Trillium Book Awards Author Reading 2015

Ten Questions with Gena K. Gorrell

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Ten Questions with Gena K. Gorrell

Where on Earth did the English language come from? The answer is that English isn’t just the speech of one nation. It’s the memory of thousands of years of history and it’s still changing and growing every day. Open Book talks to Gena K. Gorrell about her latest book, Say What? The Weird and Mysterious Journey of the English Language (Tundra Books, 2009).

OBT:

Tell us about your latest book, Say What?

GKG:

Say What? traces the English language back to its roots, to show how words and spellings and rules that seem weird or illogical are really "footprints" of people who spoke earlier languages – Vikings, Greeks, Romans, even prehistoric tribes. The book uses quizzes and games to show examples of how all this happened. Once you see why English turned out this way, it's easier to remember the tricky bits.

OBT:

How did you research your book?

GKG:

I read! I skimmed an entire etymological dictionary, to learn where various words came from. I reread my old language textbooks, and stacks of books on language and history.

OBT:

Did you have a specific readership in mind when you wrote Say What?

GKG:

It's partly for those who already enjoy language, and want to understand it better – but also for New Canadians who have to learn English by studying, instead of absorbing it at home. They must find the inconsistencies very frustrating.

OBT:

What was your first publication and where was it published?

GKG:

A collection of fairy tales – Stories of the Witch Queen – was published in 1985 by a fine press near Toronto but the print run was very small. North Star to Freedom: The Story of the Underground Railroad was published in Toronto in 1996.

OBT:

What’s the best advice you’ve ever received as a writer?

GKG:

For nonfiction, at least, plan before you write. Get organized. Find a beginning and an end. Make an outline and think about it. (Thank you Mr. Schick, my grade 10 English teacher.)

OBT:

Describe your ideal writing environment.

GKG:

Maybe a villa in Tahiti? I need lots of space to spread out books and papers, and not too many interruptions – I'm a sucker for distractions. But I'm a big believer in the subconscious – hand it a problem, and leave it alone to figure it out.

OBT:

If you had to choose three books as a “Welcome to Canada” gift, what would those books be?

GKG:

That depends on the people! If their English is limited, I'd choose Janice Weaver's Mirror with a Memory – great archival photos, with text that puts them in historical context. The Canadian Encyclopedia would answer a lot of questions, and the illustrations are terrific. After that, there are too many choices.... Maybe just give them a laugh with Melanie Watt's picture book Chester – to reassure them that Canadians aren't so boring after all.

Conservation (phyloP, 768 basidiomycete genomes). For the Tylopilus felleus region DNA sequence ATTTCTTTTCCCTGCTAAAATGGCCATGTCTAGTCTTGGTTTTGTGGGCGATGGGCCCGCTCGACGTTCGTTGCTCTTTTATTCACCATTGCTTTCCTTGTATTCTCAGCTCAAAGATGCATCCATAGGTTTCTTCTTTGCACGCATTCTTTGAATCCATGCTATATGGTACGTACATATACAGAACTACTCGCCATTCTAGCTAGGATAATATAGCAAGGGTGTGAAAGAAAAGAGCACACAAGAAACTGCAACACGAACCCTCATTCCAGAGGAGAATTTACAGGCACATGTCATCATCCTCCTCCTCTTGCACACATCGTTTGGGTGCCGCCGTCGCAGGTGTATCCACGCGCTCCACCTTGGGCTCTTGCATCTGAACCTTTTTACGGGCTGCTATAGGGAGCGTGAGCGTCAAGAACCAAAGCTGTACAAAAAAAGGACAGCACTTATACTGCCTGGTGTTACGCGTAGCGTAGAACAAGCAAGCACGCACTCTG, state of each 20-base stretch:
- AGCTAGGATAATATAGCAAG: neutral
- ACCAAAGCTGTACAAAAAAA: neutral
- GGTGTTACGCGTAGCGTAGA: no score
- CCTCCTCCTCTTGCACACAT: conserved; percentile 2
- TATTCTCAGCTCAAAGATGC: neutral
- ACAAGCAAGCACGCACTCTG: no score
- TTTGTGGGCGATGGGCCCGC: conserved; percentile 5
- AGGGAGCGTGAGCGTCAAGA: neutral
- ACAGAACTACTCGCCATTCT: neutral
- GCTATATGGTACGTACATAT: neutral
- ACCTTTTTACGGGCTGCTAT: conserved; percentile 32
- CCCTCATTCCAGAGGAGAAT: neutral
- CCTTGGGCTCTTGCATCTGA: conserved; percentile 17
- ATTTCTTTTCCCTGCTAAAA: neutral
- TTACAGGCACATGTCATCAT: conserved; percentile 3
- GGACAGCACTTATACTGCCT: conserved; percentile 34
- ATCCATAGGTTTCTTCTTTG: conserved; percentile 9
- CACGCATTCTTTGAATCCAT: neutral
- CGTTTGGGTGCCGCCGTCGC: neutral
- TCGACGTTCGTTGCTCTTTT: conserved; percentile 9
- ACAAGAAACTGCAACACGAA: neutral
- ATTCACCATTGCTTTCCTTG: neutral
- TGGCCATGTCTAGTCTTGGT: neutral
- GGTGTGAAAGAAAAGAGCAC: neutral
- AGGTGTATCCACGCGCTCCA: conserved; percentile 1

OBT:

What are you reading right now?

GKG:

The Secret Life of Words, by Henry Hitchings – fascinating but slow going; Changing Heaven, by Jane Urquhart; The Wind in the Willows, because I somehow missed it till now (how embarrassing!); and some books I won't name (see question 10).

OBT:

What advice do you have for writers who are trying to get published?

GKG:

Don't submit a 700-page opus – who has time to read it? Send a brief summary of the kind of book you mean to write (so the publisher knows if it fits the list), and enough of a sample – a chapter or two – to show that you're capable of writing it.

OBT:

What is your next project?

GKG:

I've just started researching a biography of one of the most intriguing people of the twentieth century – but it's not under contract yet, and I'm superstitious about discussing it. Stay tuned!


Gena K. Gorrell is not only a highly respected editor, but also an award-winning author of nonfiction for young people, including In the Land of the Jaguar: South America and It's People and Working Like a Dog: The Story of Working Dogs through History. Her books have won many honors, including the Norma Fleck Award for Nonfiction for Heart and Soul: The Story of Florence Nightingale. Gena K. Gorrell has also been a first-aid instructor and a volunteer officer in the Toronto Police Marine Unit. She lives in Toronto with her husband and dog.

For more information about Say What? The Weird and Mysterious Journey of the English Language please visit the Tundra Books website at www.tundrabooks.com.


Buy this book at your local independent bookstore or online at Chapters/Indigo or Amazon.

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